My Review:

Book #58 for #ReadMyOwnDamnBooks.

Ok, just looking at the cover and title of this book, most of you are probably wondering what I was doing reading this.  I don’t enjoy historical reads and non-fiction isn’t my either.  However, the author of this book is a family friend and I was asked to review it.

I read and enjoy Christian literature so that was the surprising part for me when reading this book.  What surprised me the most is how much I enjoyed each chapter.  It didn’t feel as if I was reading a history textbook or a religious doctrine.  This was beautifully written and it flowed seemlessly with some autobiographical connections from the author.  It taught me more about the lives of some of the historical figures that I knew a bit about and also about the lives of people I didn’t know much about.

Christobal’s writing style is beautiful and easy to read.  This easily could have come across as “preachy” or boring but it didn’t.  I am glad that I read it.  If you want to know more about some of our historical figures and their views of Christianity, then pick this up.

I gave this 5 crowns.


Ten Thousand Skies Above You (Firebird #2) by: Claudia Gray


Book #57 in #ReadMyOwnDamnBooks.

I received this ARC at BookCon last year and finally picked it up after listening to the first installment.  I immediately had to continue on with the story and listened to this on audiobook as well.

This second book was just as good as the first one and had a bit of a mysterious element attached to it.  Again, the cover design is amazing and it mimics the story line perfectly.  The next book in the series comes out November 1st and I can not wait.  This was narrated once again by Tavia Gilbert and she did a splendid job.

I gave this book 5 crowns.


Snow White A Graphic Novel By:Matt Phelan


Description from Netgalley

Blameless by: Gail Carriger


Book #56 for #ReadMyOwnDamnBooks.

This is book #3 in the Parasol Protectorate series.  This takes place right after the aggravating end to the second book and we are focused a bit more on Alexia in this story.  She is desperately trying to put the shredded pieces of her life together and we follow her on that journey.

This took me a while to get through but it was a good story.  I think I was annoyed with some of the characters in this book.  I hope the last two books of the series picks up the pace a bit.  This was my least favorite so far.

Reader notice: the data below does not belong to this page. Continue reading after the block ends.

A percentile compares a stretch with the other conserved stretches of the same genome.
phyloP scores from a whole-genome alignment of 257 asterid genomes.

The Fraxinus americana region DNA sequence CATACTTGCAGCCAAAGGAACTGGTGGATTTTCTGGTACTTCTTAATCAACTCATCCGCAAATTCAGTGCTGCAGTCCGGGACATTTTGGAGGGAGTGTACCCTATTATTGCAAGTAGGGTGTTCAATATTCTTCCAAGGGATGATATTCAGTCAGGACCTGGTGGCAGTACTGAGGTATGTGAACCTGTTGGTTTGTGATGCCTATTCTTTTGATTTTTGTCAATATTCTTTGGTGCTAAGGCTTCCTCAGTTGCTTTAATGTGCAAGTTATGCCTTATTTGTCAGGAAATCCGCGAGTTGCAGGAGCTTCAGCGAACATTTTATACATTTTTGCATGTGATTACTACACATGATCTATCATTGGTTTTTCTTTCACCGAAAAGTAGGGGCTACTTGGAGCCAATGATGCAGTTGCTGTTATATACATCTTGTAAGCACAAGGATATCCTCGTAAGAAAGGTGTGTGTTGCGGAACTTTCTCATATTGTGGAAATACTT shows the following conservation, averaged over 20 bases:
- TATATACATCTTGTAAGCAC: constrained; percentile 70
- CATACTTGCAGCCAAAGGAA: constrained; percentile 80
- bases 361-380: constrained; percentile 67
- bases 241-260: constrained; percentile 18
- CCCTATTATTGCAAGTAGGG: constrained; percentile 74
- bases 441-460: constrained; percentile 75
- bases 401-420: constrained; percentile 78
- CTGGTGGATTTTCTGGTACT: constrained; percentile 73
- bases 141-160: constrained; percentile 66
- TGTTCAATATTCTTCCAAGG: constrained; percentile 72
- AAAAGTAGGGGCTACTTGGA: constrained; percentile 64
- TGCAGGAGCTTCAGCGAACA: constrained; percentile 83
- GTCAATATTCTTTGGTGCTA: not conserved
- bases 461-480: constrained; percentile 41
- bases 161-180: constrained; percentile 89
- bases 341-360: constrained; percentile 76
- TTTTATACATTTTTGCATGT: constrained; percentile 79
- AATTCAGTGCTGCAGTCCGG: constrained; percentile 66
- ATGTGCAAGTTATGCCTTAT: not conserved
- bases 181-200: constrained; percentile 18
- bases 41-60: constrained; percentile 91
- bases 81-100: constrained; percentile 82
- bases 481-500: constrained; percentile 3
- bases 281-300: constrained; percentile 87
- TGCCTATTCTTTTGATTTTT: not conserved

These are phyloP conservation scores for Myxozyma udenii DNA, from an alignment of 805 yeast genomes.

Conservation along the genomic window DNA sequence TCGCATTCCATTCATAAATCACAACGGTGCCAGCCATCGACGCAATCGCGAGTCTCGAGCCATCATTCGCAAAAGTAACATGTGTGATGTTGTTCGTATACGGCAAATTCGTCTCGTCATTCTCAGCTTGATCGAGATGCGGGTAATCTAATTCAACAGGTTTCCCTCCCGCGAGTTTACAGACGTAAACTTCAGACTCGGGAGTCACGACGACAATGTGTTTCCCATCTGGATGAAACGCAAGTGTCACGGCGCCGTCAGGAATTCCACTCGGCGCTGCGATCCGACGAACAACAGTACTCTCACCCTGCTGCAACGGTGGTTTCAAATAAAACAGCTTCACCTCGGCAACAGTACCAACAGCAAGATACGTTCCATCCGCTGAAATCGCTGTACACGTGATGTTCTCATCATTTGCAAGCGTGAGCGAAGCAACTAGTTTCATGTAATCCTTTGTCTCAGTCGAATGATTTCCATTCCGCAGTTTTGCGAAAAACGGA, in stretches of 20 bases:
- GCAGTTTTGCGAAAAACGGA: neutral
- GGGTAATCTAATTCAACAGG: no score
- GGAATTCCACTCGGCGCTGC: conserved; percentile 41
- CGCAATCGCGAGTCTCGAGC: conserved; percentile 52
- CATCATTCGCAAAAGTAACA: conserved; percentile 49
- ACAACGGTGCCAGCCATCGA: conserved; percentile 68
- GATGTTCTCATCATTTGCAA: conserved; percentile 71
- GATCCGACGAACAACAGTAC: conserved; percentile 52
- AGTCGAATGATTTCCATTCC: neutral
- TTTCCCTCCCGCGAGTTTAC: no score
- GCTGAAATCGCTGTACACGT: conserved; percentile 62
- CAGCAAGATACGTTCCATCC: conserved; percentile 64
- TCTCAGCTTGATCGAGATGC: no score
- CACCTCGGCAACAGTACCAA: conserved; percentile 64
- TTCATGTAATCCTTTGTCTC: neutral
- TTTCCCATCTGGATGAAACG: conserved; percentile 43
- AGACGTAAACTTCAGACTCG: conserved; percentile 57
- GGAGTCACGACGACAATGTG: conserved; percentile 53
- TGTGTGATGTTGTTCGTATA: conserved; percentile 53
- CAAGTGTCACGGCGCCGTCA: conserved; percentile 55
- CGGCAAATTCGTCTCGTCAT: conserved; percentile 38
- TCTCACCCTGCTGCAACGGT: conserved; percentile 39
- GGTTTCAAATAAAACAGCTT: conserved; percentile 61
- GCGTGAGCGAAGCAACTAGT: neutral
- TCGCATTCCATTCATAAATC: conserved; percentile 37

I gave this 3 crowns.


A Thousand Pieces of You by: Claudia Gray (Firebird #1)


Look at this cover!!!  It is so gorgeous!  I received an ARC of the second book in this series and in order to read that I had to read the first.  I listened to this on audiobook and it was narrated by Tavia Gilbert.

I do not normally read this genre of book.  This is a YA inter-dimensional travel, sci-fi-ish book so I was very skeptical.  I am so surprised about how obsessed I became by this story.  I absolutely loved it and didn’t want it to end.

Now, I’m not sure if I enjoyed it so much because I thought the way in which Tavia narrated the story was brilliant or not.  If I read it, would I have felt the same way?!  I don’t know.  Tavia used accents and differentiating pitch ranges for each of the characters and it was so well done.

I highly recommend this book if you are looking for something that will fully immerse you in another dimension.

I gave this book 5 crowns.



Murder in Missoula By: Laurence Giliotti


Description from the Publisher through Netgalley

Brooklyn by: Colm Toibin


Book #55 for #ReadMyOwnDamnBooks.

I won a copy of this book from Goodreads and had finally decided to read it.  Well, I listened to it being read.  I find that I am a sucker for listening to Audiobooks when the characters in the story have accents.  I know that I would never be able to read it the same way.

This is a story about a young Irish immigrant who comes to America more specifically Brookyln, looking for a better life.  Stereotypical? Yes.  Based loosely on events that really happened after World War II? Yes.  Although this is a fictional story, the fact is that after the war, many immigrants came to American looking for a new life.

This is the story of Eilis who was sent to Brooklyn by her mother and sister in order to learn all she could about the business world.  We learn of her struggle with homesickness and the turmoil of living in a boarding house with other women who had immigrated here. We hear in short tidbits about the rough relationship between the Irish and the Italians that had come to the same neighborhoods to work.

The story was good and narrator, Kirsten Potter, was excellent.

I gave this book 4 crowns.